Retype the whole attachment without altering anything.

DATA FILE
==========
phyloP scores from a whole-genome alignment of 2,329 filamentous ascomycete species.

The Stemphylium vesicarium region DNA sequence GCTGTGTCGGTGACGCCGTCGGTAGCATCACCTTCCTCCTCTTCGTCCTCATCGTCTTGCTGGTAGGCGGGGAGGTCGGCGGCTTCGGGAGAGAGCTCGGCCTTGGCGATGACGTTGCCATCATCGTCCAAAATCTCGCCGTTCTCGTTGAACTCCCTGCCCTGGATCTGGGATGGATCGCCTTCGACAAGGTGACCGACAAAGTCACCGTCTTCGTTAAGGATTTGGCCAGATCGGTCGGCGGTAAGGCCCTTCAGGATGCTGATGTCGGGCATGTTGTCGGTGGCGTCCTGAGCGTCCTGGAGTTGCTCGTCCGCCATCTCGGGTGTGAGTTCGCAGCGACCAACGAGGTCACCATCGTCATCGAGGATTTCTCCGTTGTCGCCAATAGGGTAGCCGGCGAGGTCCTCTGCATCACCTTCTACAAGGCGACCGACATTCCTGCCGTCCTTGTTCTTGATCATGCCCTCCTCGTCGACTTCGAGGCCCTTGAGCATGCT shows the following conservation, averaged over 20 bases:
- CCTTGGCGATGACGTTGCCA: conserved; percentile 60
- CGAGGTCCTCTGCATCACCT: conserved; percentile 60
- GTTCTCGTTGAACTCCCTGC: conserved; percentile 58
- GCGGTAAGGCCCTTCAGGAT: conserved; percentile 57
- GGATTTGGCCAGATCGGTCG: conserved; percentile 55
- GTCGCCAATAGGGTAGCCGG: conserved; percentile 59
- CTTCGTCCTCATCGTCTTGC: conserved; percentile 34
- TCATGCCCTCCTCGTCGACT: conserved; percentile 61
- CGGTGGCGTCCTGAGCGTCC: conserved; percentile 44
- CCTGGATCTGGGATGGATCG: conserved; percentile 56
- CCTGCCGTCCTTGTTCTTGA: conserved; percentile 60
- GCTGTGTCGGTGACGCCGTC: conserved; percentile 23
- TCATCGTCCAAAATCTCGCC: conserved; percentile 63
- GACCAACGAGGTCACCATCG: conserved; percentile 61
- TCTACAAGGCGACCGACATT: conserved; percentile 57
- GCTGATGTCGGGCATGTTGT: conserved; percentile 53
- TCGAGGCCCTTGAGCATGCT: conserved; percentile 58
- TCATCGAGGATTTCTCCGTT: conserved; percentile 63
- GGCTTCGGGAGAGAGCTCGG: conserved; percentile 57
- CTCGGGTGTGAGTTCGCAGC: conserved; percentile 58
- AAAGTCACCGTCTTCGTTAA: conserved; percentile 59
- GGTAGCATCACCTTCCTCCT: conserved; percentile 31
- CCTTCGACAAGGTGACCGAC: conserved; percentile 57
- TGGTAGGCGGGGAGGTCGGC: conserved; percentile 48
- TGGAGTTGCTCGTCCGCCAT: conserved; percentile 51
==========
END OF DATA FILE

phyloP scores from a whole-genome alignment of 2,329 filamentous ascomycete species.

The Stemphylium vesicarium region DNA sequence GCTGTGTCGGTGACGCCGTCGGTAGCATCACCTTCCTCCTCTTCGTCCTCATCGTCTTGCTGGTAGGCGGGGAGGTCGGCGGCTTCGGGAGAGAGCTCGGCCTTGGCGATGACGTTGCCATCATCGTCCAAAATCTCGCCGTTCTCGTTGAACTCCCTGCCCTGGATCTGGGATGGATCGCCTTCGACAAGGTGACCGACAAAGTCACCGTCTTCGTTAAGGATTTGGCCAGATCGGTCGGCGGTAAGGCCCTTCAGGATGCTGATGTCGGGCATGTTGTCGGTGGCGTCCTGAGCGTCCTGGAGTTGCTCGTCCGCCATCTCGGGTGTGAGTTCGCAGCGACCAACGAGGTCACCATCGTCATCGAGGATTTCTCCGTTGTCGCCAATAGGGTAGCCGGCGAGGTCCTCTGCATCACCTTCTACAAGGCGACCGACATTCCTGCCGTCCTTGTTCTTGATCATGCCCTCCTCGTCGACTTCGAGGCCCTTGAGCATGCT shows the following conservation, averaged over 20 bases:
- CCTTGGCGATGACGTTGCCA: conserved; percentile 60
- CGAGGTCCTCTGCATCACCT: conserved; percentile 60
- GTTCTCGTTGAACTCCCTGC: conserved; percentile 58
- GCGGTAAGGCCCTTCAGGAT: conserved; percentile 57
- GGATTTGGCCAGATCGGTCG: conserved; percentile 55
- GTCGCCAATAGGGTAGCCGG: conserved; percentile 59
- CTTCGTCCTCATCGTCTTGC: conserved; percentile 34
- TCATGCCCTCCTCGTCGACT: conserved; percentile 61
- CGGTGGCGTCCTGAGCGTCC: conserved; percentile 44
- CCTGGATCTGGGATGGATCG: conserved; percentile 56
- CCTGCCGTCCTTGTTCTTGA: conserved; percentile 60
- GCTGTGTCGGTGACGCCGTC: conserved; percentile 23
- TCATCGTCCAAAATCTCGCC: conserved; percentile 63
- GACCAACGAGGTCACCATCG: conserved; percentile 61
- TCTACAAGGCGACCGACATT: conserved; percentile 57
- GCTGATGTCGGGCATGTTGT: conserved; percentile 53
- TCGAGGCCCTTGAGCATGCT: conserved; percentile 58
- TCATCGAGGATTTCTCCGTT: conserved; percentile 63
- GGCTTCGGGAGAGAGCTCGG: conserved; percentile 57
- CTCGGGTGTGAGTTCGCAGC: conserved; percentile 58
- AAAGTCACCGTCTTCGTTAA: conserved; percentile 59
- GGTAGCATCACCTTCCTCCT: conserved; percentile 31
- CCTTCGACAAGGTGACCGAC: conserved; percentile 57
- TGGTAGGCGGGGAGGTCGGC: conserved; percentile 48
- TGGAGTTGCTCGTCCGCCAT: conserved; percentile 51